"We labor to make a house a home, then every time we're expecting visitors, we rush to turn it back into a house."
For years, I have longed to possess the gift of hospitality. In my mind, I pictured visitors pulling up to our home, greeted by an idyllic setting, and a cool and collected hostess who had created a beautiful meal. I could visualize the stunning curb appeal awaiting their arrival. Flowers blooming in the garden and our porch laden with plants and whimsical artifacts would scream a hearty welcome. Once inside, the aromas of a home cooked meal would waft throughout. Everything sparkling clean and in its place would help set the tone for a relaxing evening. Soft background music and moments of laughter between friends would fill our home. If the weather permitted, a fire would be crackling in the fireplace. If I was entertaining in summer, the windows would be open, welcoming in the evening breeze, the sweet scent of jasmine, and the last chirps of the birds before they settled in for the night. Our conversation would be sweet, edifying, and all would walk away from the night more content and at peace then when they'd arrived.
Is it any wonder I can get tied up in knots when company is coming? I have created a scenario in my mind that is simply unattainable ~ at least, for me. What's more, I realize my focus has been all wrong. If I am going to be real, I have to acknowledge the fact that I've been too self-absorbed in my attempts to be hospitable. So much of my time and energy goes into MY house, MY garden, MY meal. I lose sight of the most important aspect of hospitality ~ the guests! There have been days when I've run myself so ragged trying to live up to my image of a perfect evening, I have little to give of myself to the dear people who came for a visit.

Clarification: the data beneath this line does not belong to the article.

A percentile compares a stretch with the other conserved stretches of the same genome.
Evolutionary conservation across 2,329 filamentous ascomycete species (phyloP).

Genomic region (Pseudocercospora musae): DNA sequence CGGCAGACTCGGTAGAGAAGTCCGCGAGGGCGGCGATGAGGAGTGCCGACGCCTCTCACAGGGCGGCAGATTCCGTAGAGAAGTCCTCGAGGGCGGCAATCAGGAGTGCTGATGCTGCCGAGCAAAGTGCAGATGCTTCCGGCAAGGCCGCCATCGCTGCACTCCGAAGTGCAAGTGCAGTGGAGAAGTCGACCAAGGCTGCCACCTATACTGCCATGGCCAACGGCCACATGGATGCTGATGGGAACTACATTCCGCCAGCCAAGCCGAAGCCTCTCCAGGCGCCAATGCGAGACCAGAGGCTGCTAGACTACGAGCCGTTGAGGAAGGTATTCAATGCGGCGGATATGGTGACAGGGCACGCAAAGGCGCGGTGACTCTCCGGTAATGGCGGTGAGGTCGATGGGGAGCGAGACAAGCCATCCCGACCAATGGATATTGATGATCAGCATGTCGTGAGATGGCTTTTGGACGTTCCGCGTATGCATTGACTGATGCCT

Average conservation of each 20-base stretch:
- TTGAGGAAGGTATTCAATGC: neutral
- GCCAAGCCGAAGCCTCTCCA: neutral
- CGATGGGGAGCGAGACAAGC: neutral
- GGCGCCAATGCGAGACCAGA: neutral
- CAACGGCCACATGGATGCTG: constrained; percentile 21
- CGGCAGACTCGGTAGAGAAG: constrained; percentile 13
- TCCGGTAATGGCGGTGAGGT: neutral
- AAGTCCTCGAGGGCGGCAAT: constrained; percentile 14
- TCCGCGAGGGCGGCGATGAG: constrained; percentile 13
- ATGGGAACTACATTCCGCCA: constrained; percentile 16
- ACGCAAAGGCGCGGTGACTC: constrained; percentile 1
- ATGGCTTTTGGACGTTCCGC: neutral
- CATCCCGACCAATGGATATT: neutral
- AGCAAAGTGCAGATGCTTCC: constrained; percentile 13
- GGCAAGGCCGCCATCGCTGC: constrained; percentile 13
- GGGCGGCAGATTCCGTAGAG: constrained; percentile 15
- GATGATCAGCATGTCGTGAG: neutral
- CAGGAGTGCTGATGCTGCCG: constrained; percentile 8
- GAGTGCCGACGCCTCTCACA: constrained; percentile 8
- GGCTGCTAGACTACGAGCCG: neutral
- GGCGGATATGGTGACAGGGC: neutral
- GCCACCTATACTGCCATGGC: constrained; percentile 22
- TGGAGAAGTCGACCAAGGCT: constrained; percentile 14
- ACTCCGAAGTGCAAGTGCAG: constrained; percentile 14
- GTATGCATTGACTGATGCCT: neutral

I am not proud of this ~ in fact, I am embarrassed. But I want to change. And the first step is acknowleding what needs changing. I do this publicly in hopes that others will forgive my past blunders, and even coach me along as I learn what it means to live graciously in our home among friends and family.
I think it's okay...even good...to want my home to be clean and welcoming and to have a nice meal prepared. But it shouldn't be my primary focus. I want it to shift to the people who we are blessed to know and share our lives with. I think this is the heart of living graciously.
"The ornaments of your home will be the guests who frequent it."
"We dare not trust our wit for making our house pleasant to our friends, so we buy ice cream."
~Ralph Waldo Emerson